(Editor: Pam Marek)
Why do we make errors in recognition? Research indicates that memory is reconstructive rather than reproductive, a distinction originally made in Bartlett's (1932) classic work. In other words, what people recognize or recall is seldom an exact replica of an original event, object, or face, but is rather a re-creation of what has been experienced. As people undertake the task of reconstructing the past, they are influenced by multiple variables including, but not limited to, the extent to which the target memory is associated with other memories (Roediger & McDermott, 1995), or is linked to multiple contexts. In some cases, people may be confident that an event, object, or face is familiar, but may be unable to identity in what particular context they have seen it before. This effect of familiarity (Schacter, 2001) has been targeted as a source of false recognition in eyewitness identifications. Memory is also influenced by attention (Stanny & Johnson, 2000), encoding (the processes people use to bring information into long-term memory), the extent to which the encoding context resembles the retrieval context (Godden & Baddeley, 1975), and by the emotional content of the stimuli (LaBar & Phelps, 1998). With all these variables involved, it is not surprising that people have a tendency to make errors.
What are the consequences of recognition errors? Insofar as facial recognition, errors can lead to the embarrassment that most people have experienced when they forget the name of someone to whom they were recently introduced. However, errors can be considerably more serious. For example, incorrect eyewitness identification may result in the long-term imprisonment of an innocent person who was incorrectly identified as a perpetrator.
How do researchers assess the accuracy of recognition memory? Suppose people were asked to study several faces. Shortly thereafter, in a "test" phase, they would be shown the same "old" faces, interspersed among other "new" faces ("foils") that had not been seen before. Their task would be to indicate ("Yes" or "No") whether they had seen each face before. Responses would be classified in one of four categories derived from signal detection theory:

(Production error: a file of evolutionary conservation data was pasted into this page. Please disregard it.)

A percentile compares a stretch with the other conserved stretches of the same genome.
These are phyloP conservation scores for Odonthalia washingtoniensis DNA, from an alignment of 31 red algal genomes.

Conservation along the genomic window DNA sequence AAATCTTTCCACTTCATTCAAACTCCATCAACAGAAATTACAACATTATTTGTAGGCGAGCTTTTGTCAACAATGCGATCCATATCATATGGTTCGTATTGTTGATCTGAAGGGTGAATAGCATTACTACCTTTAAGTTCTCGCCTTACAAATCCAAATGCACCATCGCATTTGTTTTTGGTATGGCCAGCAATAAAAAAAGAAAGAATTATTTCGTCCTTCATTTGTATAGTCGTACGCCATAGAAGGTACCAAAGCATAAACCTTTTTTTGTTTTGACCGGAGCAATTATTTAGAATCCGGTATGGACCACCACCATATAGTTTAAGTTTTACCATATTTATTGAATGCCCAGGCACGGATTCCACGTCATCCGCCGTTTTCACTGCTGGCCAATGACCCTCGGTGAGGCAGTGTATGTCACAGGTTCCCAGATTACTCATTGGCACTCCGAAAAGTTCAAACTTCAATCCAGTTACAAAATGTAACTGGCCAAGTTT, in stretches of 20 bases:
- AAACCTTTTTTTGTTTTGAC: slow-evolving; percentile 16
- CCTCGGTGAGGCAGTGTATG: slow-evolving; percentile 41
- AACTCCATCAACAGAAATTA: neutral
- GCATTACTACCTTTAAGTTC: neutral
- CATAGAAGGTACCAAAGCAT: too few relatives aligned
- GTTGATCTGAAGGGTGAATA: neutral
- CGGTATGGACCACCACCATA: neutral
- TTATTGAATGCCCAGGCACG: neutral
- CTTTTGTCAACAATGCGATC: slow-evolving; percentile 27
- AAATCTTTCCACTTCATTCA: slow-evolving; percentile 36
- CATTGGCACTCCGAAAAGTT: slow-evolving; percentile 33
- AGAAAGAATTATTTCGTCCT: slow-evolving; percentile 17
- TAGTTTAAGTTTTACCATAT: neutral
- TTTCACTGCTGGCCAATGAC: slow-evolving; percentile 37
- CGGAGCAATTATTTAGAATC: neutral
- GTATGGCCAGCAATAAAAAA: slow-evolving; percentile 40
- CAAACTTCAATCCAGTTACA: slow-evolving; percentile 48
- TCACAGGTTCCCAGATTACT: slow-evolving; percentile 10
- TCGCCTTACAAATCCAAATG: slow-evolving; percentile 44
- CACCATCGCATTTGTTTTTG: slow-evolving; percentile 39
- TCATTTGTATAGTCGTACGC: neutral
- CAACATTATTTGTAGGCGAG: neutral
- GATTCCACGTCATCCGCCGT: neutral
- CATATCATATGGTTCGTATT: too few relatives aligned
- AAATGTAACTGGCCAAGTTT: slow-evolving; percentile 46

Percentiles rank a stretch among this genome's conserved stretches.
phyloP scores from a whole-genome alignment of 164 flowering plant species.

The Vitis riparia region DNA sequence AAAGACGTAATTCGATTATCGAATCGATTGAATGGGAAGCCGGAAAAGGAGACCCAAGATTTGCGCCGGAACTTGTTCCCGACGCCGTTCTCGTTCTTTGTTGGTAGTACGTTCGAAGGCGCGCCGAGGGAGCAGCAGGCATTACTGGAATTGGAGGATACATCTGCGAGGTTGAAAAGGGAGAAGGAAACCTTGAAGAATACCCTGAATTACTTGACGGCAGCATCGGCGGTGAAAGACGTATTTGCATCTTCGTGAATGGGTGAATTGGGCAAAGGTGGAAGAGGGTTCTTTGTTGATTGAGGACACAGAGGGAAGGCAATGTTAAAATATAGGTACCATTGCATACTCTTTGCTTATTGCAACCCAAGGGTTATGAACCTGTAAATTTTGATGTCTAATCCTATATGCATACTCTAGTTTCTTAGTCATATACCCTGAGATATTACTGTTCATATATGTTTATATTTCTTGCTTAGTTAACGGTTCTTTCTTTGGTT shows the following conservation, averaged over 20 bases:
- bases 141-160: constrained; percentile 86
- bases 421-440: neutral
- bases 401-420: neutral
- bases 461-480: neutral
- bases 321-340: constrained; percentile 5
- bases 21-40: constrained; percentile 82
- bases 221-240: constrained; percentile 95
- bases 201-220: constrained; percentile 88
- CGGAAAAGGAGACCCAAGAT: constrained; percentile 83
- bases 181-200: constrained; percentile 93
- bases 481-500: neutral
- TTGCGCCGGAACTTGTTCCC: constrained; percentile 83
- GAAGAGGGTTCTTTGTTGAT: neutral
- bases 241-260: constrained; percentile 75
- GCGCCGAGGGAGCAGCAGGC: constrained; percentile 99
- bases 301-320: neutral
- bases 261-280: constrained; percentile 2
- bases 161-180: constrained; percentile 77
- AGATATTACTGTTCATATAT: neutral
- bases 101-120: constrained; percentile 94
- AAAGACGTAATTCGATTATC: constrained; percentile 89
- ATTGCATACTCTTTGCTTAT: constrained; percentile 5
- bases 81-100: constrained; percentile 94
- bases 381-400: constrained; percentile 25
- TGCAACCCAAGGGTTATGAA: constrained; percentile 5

||"Old" (shown in study phase)
||"New" (foil, not shown in study phase)
|"Yes," saw during study
||Hit (correct answer)
||False alarm/recognition (incorrect answer)
|"No, " did not see during study
||Miss (incorrect answer)
||Correct rejection (correct answer)
Examining only the "hits" would provide a misleading impression of accuracy. Suppose, on the test, 50% of the faces were "new" and 50% were "old." People who could frequently, but not perfectly, discriminate between the "new" and "old" faces might have a 40% hit rate and 40% correct rejections (with 20% false alarms or misses). In contrast, people who could not frequently discriminate between the "new" and "old" faces might guess "old" whenever they were in doubt. Such a pattern of guessing might yield an even higher hit rate (perhaps even 50% if all "old" guesses were correct), but would also yield a high false alarm rate (possibly even reaching 50% if such people responded "old" on every trial). Clearly, the people who can discriminate between the old and new faces are more accurate than those who simply say "old" whenever they are in doubt, yet the hit rates for these two types of people might be quite similar. Thus, to provide a clearer picture of accuracy in recognition memory experiments, researchers often calculate a discrimination index, a mathematical combination of hit and false alarm rates. In this facial recognition experiment, the discrimination index is labeled A' (A prime). It ranges from .50 (chance level) to 1.00 (perfect discrimination).
This facial recognition experiment is designed to yield two discrimination indices, one for immediate recognition and one for delayed recognition (the following day). Additionally, group data will permit assessment of the effect of familiarity on discrimination and false recognition.